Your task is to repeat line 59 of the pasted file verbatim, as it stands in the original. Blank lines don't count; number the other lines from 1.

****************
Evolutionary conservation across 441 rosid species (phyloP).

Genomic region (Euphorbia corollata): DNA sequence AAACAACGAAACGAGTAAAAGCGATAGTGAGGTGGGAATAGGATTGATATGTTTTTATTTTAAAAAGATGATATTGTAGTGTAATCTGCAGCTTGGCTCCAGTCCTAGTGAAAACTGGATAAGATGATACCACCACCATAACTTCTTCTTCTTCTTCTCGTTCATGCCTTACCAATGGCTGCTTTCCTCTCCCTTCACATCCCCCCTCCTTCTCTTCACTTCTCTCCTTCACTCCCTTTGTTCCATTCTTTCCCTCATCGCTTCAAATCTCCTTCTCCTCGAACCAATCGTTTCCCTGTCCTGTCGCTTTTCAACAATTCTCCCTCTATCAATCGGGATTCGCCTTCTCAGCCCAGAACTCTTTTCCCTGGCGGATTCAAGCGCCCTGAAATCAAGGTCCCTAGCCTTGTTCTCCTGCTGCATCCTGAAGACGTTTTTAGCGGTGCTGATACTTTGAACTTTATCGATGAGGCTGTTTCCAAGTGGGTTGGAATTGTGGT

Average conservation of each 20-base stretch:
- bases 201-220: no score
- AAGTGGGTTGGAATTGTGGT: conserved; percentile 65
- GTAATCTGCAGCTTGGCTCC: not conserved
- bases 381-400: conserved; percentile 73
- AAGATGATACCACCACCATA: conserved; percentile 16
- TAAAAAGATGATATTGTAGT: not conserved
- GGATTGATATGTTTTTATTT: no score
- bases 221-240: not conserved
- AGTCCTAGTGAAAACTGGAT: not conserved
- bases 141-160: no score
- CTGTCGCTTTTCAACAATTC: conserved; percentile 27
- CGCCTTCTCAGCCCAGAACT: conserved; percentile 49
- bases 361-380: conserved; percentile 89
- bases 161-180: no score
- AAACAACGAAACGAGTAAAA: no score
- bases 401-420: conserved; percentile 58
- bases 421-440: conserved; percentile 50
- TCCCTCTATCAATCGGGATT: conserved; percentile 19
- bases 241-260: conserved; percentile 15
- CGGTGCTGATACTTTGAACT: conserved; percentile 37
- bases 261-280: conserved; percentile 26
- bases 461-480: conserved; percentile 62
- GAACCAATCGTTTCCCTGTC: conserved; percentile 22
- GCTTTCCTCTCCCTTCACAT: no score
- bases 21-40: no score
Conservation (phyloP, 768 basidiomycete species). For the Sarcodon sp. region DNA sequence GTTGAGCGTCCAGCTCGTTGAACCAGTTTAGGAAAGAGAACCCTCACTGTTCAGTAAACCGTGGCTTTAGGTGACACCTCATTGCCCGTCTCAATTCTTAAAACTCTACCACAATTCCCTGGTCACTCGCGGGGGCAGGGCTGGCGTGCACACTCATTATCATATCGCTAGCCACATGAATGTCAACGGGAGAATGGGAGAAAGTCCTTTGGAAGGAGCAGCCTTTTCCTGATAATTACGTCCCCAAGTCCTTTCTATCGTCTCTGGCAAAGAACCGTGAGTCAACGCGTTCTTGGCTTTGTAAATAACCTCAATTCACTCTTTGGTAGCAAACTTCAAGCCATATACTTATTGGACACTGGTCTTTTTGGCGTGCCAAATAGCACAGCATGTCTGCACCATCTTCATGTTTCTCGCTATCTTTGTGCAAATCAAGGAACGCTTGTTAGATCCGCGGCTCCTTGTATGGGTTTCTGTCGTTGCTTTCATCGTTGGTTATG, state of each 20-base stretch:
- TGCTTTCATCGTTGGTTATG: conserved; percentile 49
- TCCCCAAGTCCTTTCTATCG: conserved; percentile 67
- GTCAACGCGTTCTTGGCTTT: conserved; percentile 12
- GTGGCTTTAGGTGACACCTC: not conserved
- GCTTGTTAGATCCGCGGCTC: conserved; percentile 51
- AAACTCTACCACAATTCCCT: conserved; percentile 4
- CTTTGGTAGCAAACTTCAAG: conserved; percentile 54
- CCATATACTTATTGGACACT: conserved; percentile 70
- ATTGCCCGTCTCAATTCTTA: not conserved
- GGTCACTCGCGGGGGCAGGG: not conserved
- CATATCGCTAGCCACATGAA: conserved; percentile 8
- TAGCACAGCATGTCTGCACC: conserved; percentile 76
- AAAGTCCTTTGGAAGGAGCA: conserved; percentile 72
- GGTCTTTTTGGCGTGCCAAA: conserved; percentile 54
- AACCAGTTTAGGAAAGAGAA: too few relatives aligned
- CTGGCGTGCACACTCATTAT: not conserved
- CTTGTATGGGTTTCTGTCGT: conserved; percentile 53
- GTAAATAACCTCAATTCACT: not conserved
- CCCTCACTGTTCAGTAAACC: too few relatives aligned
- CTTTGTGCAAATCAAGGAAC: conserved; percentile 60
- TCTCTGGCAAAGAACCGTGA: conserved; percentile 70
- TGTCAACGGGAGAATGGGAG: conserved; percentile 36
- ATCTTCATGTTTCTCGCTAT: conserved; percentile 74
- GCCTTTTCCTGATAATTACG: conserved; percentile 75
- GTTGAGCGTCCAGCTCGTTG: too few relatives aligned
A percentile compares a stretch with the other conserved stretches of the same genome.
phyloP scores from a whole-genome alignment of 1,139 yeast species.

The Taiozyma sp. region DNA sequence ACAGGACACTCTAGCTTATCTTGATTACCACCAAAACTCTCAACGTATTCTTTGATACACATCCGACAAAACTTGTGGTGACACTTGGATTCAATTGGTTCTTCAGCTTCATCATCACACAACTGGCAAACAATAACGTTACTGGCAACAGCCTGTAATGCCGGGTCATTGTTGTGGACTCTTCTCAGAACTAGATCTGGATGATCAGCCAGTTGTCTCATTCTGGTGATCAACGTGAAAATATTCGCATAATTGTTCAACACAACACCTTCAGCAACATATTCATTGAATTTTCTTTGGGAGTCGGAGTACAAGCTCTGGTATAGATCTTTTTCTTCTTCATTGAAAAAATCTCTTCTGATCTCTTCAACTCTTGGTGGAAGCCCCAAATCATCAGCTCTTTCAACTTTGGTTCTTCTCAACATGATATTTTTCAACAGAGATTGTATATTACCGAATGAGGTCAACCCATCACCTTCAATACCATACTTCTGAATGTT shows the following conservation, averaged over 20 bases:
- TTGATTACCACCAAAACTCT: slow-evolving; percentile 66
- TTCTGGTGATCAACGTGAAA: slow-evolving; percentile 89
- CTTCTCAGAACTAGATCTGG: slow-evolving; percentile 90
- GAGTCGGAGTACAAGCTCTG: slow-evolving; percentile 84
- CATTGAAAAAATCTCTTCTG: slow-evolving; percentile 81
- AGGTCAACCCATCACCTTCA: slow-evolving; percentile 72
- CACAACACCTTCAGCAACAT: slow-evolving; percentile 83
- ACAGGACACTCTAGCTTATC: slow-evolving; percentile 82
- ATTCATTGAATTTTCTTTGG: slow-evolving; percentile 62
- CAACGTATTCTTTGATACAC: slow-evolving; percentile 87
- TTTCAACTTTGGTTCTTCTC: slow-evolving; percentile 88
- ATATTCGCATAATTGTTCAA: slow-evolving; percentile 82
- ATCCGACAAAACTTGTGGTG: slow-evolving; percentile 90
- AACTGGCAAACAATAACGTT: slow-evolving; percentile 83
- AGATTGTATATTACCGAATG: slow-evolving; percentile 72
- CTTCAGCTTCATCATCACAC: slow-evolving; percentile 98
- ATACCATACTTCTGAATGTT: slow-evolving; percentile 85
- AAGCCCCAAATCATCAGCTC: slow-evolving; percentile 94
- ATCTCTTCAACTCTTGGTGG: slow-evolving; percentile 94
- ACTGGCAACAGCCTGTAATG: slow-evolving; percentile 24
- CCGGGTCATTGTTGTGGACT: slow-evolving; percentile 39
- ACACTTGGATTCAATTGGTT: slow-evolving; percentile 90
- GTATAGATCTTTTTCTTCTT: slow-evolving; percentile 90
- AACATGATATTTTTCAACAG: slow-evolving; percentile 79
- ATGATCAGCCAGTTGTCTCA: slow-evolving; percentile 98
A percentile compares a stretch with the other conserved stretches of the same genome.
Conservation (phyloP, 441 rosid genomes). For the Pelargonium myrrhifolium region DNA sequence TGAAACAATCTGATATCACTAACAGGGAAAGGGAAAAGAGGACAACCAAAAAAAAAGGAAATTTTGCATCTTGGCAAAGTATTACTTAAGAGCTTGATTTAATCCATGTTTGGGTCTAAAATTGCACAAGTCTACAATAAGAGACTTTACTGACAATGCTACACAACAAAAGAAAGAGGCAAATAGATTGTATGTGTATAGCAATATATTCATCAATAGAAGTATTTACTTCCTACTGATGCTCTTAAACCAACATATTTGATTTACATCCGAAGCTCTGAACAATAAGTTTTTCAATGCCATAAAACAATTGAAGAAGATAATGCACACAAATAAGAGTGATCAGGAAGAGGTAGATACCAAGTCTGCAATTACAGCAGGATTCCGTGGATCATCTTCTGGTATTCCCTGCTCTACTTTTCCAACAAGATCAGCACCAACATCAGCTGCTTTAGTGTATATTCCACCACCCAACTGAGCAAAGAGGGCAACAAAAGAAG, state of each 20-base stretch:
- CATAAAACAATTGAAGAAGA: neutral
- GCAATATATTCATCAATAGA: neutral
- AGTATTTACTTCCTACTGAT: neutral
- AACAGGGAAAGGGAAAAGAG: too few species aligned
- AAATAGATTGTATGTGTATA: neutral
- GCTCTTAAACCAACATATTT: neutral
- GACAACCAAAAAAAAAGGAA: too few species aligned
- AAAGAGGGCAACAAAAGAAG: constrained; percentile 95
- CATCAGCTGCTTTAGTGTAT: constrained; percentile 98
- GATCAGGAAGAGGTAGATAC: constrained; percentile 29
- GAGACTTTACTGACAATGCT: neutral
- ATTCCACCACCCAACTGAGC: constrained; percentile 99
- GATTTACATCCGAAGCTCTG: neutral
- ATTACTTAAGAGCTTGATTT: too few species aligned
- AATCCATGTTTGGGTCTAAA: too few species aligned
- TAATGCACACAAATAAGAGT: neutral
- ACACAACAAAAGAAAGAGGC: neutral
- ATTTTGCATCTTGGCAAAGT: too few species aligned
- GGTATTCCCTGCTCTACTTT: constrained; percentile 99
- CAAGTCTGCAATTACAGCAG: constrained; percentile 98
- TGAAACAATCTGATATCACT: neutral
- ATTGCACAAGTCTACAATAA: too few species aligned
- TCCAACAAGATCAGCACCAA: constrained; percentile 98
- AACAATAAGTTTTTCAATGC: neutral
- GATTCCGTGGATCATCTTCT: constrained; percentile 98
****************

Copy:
- TTCTGGTGATCAACGTGAAA: slow-evolving; percentile 89